When Olivia, a global marketing head, received peer feedback that she continuously monopolised work conversations, she readily recognised her problem. However, all past efforts to restrain herself had failed.
Immersing herself in a leadership development programme to explore her personal drivers and blockers helped Olivia to become more self-aware and confront her challenges. She now knows that specific beliefs impair her ability to stop controlling the dialogue. For instance, deep down, she thinks that “if you want to get ahead and make your mark, you must always be heard” – which is a blocker. Yet on the bright side, Olivia explored her strong value for teamwork and is greatly motivated by constant learning. With this in mind, it made absolute sense for her to give more “airtime” to her colleagues in conversation. She identified ‘listening for learning’ as a driver. So, she has asked two of her colleagues to send her a clear signal – a yellow card of sorts – if she talks too much in meetings.
Self-awareness at the heart of effective change
In my experience teaching leadership development programmes at INSEAD, I observe that common self-improvement objectives include becoming an active listener, taming micro-managing or gaining better emotional control. Other executives wish to expand their networking or communication skills. There are hundreds of other objectives. Every leader is unique, and so are the ways they might want to improve.
All this development work is easier said than done, but one thing is clear: To face these challenges, you must deepen your self-awareness. A successful way to achieve this is to explore the inner forces that are likely to either support or obstruct your self-improvement efforts. This is the central argument of the recent book, Exploring Leadership Drivers and Blockers, I have co-written with Samah Shaffakat (Liverpool Business School) and Vincent H. Dominé, INSEAD Adjunct Professor of Leadership.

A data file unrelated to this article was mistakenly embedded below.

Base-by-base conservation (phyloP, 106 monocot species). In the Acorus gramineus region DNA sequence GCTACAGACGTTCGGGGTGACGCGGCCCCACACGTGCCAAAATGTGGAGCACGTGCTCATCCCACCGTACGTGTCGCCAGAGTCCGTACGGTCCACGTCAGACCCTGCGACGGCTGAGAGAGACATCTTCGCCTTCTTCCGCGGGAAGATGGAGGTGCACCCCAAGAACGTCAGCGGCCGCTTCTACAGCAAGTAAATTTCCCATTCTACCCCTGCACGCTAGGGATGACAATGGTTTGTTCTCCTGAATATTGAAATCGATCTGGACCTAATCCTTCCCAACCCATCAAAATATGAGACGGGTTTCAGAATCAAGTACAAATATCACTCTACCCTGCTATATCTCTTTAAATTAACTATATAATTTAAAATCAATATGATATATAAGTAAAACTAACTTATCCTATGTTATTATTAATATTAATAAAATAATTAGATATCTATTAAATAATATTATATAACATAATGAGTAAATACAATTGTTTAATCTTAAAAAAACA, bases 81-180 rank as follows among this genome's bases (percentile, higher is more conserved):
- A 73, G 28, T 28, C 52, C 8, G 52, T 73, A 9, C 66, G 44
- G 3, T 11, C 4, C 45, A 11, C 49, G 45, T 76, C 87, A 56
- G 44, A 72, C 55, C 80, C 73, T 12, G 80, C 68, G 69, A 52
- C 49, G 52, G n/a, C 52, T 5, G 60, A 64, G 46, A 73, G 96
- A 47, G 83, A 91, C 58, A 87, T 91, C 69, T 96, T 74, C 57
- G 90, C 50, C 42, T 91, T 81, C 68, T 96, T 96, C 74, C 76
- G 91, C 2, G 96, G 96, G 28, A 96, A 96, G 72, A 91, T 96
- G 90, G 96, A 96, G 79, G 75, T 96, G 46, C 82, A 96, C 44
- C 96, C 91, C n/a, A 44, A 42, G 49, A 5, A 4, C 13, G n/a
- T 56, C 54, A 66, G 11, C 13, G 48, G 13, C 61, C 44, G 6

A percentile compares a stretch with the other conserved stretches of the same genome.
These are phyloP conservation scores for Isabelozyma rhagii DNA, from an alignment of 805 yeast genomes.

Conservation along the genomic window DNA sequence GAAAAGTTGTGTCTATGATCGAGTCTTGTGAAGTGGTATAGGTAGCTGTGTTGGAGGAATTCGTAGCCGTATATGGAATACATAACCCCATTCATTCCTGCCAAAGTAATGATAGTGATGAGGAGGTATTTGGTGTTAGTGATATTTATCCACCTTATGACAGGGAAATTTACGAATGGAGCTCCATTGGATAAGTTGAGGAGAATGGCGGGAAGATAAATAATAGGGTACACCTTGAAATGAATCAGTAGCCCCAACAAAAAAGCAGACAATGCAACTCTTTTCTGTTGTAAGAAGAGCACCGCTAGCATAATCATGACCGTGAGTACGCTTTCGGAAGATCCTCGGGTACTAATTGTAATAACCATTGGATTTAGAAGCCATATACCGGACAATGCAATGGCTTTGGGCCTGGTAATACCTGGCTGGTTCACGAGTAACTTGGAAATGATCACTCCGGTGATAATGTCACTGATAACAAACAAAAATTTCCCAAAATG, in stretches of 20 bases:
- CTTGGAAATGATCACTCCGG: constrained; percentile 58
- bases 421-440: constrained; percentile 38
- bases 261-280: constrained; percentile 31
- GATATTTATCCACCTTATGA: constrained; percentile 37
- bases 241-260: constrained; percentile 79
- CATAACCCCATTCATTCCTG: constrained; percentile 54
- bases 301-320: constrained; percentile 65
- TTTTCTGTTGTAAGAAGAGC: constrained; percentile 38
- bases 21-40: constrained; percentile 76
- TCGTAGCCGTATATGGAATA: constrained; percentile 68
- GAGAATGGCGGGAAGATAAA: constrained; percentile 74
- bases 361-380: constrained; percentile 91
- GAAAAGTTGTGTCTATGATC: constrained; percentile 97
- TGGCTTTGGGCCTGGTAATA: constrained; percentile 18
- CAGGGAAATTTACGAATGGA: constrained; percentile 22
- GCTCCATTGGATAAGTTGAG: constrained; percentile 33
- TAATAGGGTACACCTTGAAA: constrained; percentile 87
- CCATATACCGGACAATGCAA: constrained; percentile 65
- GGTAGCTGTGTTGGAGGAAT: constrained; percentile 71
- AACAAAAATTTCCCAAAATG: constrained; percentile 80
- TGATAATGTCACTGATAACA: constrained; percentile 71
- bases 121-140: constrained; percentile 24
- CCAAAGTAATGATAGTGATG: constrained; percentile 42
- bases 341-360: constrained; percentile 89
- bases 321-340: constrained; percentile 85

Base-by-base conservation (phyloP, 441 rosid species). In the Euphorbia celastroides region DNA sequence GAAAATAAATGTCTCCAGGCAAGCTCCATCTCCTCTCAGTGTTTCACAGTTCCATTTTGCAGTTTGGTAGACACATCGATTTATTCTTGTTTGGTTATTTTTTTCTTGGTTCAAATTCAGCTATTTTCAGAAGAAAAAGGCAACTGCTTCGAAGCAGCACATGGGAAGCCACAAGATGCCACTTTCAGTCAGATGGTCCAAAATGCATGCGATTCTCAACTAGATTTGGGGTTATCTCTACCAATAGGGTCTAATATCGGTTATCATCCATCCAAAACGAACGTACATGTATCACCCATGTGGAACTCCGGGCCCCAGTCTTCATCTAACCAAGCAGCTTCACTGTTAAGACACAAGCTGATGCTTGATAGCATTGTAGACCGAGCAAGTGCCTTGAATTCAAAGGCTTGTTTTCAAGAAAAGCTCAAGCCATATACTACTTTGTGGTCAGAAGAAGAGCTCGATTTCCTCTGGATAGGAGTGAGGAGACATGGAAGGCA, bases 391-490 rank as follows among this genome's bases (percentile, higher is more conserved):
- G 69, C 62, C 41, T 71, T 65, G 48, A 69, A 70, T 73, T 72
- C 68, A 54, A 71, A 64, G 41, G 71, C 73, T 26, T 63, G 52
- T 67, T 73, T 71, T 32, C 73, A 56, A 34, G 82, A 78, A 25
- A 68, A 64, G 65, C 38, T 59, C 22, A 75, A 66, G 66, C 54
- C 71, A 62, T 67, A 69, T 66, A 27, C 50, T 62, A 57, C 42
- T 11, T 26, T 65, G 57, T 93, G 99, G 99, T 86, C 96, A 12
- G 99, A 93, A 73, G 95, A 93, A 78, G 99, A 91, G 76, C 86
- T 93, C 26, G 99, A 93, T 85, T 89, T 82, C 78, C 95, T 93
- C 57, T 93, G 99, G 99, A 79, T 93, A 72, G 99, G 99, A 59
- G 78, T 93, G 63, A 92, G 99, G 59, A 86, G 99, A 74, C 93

Exploring both conscious and unconscious drivers and blockers increases a person’s level of self-awareness and assists with creating a leadership development action plan. Drawing upon academic research, executive development practice and field studies, our book includes a discovery tool that allows people’s various drivers and blockers to surface. These can be worldviews, emotions, personality traits, as well as the values and motivators that either promote or impede efforts to change. This exploration is especially relevant for coaches and leadership development professionals attempting to help leaders examine self-awareness in a deep fashion.
Using a detailed, systematic and dynamic questionnaire split into 14 progressive steps encompassing personalised exploration, commitments and actions, our drivers and blockers tool has been used by more than 2,000 executives so far. The personalised process includes a range of questions, including:
An unknown war
- What type of leader do you aspire to be? What is the specific development objective you want to achieve to support this?
- What are the specific behaviours that are preventing you from being such a leader and achieving your development goal?
- Consider the absolute radical opposite of those behaviours. What concerns and fears do you experience when imagining yourself exhibiting these opposite behaviours?
- What positive emotions, feelings or thoughts are you be likely to experience if you achieved the development goal you are seeking?